Meanwhile, the head of Coillte reckons he's worth €297,000, no pay cut; and the top lad from the ESB thinks it's a great sacrifice to take a cut from €468,000 to €400,000. Last week, AIB sighed at the self-sacrifice of limiting their new head honcho to a mere half a million a year.
Cowen, Ahern and Harney, among others, enjoy unfeasible pensions, though not at pension age. At 60, Mary McAleese trots off with a pension of €160,000 a year, after 14 years on the job, and after banking perhaps a couple of million from a flamboyant salary.
Pampering the elite while the vulnerable are kicked in the teeth isn't just unfair. These inequalities are markers of the fact that, over a 30-year period, the share of wealth going to the few increased immensely and the share of wealth going to the many was reduced.
This was made to seem OK by the fact that the overall level of wealth was increasing. Hey, monstrous inequality doesn't matter if we're all better off, right?
But as the wealth of the elites grew, it became clear there wasn't enough wealth going to the many to sustain the ever-increasing growth that the dance of greed demanded. So, cheap credit was arranged and the dance went on. And we're now choking on the accumulation of 30 years of credit -- and we can't tackle the crisis, because the elites insist that every last cent must be paid to every last bondholder, and that just isn't possible. Not with all the austerity in the world.
The lunacy continues. While Irish citizens have been taking a beating, the average pay of CEOs in the 21 largest companies rose by 46 per cent between 2007 and 2009.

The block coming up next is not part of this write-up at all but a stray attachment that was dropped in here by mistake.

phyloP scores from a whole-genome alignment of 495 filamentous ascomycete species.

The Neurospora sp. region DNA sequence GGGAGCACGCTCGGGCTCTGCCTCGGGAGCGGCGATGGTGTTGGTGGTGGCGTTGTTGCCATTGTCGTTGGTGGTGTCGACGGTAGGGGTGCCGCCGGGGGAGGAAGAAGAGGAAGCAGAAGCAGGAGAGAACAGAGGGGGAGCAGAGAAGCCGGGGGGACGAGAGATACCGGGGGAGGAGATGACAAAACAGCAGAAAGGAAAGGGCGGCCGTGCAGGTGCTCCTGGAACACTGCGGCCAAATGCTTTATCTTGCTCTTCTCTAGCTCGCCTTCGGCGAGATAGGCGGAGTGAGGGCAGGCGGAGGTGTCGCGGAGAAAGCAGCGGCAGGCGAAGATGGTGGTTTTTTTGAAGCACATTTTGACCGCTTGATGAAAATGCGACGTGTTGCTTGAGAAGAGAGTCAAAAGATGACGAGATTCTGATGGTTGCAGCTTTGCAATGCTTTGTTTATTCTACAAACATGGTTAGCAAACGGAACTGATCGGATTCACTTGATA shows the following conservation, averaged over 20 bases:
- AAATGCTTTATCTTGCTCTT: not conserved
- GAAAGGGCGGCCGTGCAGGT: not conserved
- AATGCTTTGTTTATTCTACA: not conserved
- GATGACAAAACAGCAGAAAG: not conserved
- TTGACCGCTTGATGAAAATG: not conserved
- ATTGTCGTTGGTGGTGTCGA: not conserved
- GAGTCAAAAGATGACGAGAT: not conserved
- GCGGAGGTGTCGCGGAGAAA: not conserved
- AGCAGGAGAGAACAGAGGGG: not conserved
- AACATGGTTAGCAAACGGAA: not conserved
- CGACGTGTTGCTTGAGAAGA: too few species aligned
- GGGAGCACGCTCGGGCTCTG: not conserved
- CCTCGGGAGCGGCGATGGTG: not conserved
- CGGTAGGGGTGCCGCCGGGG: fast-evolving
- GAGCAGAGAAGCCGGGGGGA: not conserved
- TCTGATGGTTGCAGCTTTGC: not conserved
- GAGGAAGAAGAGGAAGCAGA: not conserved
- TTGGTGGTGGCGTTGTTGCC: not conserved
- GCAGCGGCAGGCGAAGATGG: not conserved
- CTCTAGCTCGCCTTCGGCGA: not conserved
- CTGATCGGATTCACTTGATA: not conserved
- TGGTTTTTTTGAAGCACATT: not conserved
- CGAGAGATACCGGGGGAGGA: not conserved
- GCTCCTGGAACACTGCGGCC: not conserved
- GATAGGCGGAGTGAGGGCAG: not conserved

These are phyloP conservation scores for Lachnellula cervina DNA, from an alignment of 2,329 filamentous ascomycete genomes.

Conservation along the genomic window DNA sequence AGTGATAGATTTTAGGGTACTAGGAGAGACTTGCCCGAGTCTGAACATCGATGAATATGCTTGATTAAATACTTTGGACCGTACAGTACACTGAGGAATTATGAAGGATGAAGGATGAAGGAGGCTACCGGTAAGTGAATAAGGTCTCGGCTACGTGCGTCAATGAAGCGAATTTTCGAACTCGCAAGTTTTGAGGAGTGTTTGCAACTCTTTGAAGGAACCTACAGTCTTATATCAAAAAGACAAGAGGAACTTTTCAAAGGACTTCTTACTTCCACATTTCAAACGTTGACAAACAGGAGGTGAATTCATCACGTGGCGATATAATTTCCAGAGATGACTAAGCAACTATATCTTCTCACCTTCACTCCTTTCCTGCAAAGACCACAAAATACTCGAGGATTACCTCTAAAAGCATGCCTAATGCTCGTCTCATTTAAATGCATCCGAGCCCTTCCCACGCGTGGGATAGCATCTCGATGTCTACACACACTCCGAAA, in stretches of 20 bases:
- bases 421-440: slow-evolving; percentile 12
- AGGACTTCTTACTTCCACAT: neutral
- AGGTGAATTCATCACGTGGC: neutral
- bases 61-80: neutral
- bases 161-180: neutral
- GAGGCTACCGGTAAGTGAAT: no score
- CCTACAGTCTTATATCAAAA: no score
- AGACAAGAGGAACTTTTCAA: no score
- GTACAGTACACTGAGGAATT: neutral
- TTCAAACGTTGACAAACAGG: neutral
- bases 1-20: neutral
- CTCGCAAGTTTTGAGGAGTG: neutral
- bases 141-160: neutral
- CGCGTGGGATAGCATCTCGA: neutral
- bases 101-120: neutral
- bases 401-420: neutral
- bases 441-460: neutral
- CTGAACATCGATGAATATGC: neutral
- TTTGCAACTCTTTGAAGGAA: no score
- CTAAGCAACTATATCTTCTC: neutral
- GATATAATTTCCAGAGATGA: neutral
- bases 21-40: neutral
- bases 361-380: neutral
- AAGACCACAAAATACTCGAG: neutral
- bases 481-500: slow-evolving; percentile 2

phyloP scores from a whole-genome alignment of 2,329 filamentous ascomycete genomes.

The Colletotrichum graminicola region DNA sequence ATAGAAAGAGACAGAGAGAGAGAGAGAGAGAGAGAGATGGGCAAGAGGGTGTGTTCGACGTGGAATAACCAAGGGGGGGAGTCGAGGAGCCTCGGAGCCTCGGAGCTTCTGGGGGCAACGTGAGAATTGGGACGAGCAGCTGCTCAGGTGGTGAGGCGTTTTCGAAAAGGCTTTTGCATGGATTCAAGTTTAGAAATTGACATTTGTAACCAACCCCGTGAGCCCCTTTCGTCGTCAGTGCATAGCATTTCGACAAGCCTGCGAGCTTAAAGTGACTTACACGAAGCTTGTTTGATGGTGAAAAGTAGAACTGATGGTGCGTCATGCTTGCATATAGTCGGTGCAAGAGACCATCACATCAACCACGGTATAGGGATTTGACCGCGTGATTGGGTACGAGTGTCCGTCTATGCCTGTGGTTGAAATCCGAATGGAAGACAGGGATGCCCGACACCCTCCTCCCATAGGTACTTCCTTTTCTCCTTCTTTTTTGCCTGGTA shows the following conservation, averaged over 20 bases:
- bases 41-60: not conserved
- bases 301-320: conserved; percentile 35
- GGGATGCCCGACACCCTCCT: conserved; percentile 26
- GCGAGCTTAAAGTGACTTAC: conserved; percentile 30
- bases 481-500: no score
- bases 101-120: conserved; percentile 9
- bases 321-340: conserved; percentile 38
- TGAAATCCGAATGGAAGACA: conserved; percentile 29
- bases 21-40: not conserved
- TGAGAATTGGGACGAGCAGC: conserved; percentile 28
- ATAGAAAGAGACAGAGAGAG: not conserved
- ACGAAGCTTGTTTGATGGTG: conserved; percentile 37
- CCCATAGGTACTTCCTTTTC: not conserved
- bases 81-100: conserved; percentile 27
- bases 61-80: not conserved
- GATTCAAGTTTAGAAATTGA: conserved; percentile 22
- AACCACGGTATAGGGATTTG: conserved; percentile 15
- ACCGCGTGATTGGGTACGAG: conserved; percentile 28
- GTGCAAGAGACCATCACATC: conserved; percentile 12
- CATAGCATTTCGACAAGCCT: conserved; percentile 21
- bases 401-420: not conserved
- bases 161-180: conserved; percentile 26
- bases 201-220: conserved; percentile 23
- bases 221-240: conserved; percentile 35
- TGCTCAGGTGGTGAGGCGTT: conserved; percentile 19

And between 2009 and 2010, there was a 10 per cent increase (to 18,100) in the number of individuals in Ireland with net assets of over €1m -- not counting homes and luxury goods. (The figures are from Towards a Second Republic, by Peadar Kirby and Mary P Murphy.)
Another aspect of the insanity was seen last week, as the Kenny/Gilmore regime strained every sinew to squeeze an embattled Kevin Cardiff into a plush EU job. Personally, I don't care who gets the overpaid position. But the relentless efforts on behalf of a snug man, while the same politicians insist that the homeless too must make sacrifices, is part of the insistence that the nature of the power structure must remain undisturbed. One for all, and all for one -- the solidarity of the elites is impressive.
We could do with a little more of that, down at our level, and a little less of the "sheeple" insults. It might be more productive of the Occupy protesters to make links to the vulnerable who are bearing the brunt. Offer them support. They're not sheep, they're frightened.
The rest of us need the energy and self-assurance of the protesters. They in turn need our solidarity. In the US, retired police officers have warned against the militarisation of the police, and the resulting attacks on the Occupy protesters. That militarisation was seen here months ago, when gardai in battle dress batoned peaceful anti-tuition fee protesters sitting on the ground. This will continue, as the media turns a blind eye. Someone will get badly hurt, someone may die. And the State will find an individual cop to blame.
This once seemed like just another recession, but now great institutions totter. It's a frightening time. Bob was right about one thing, when he sang, "There's a battle outside and it's raging."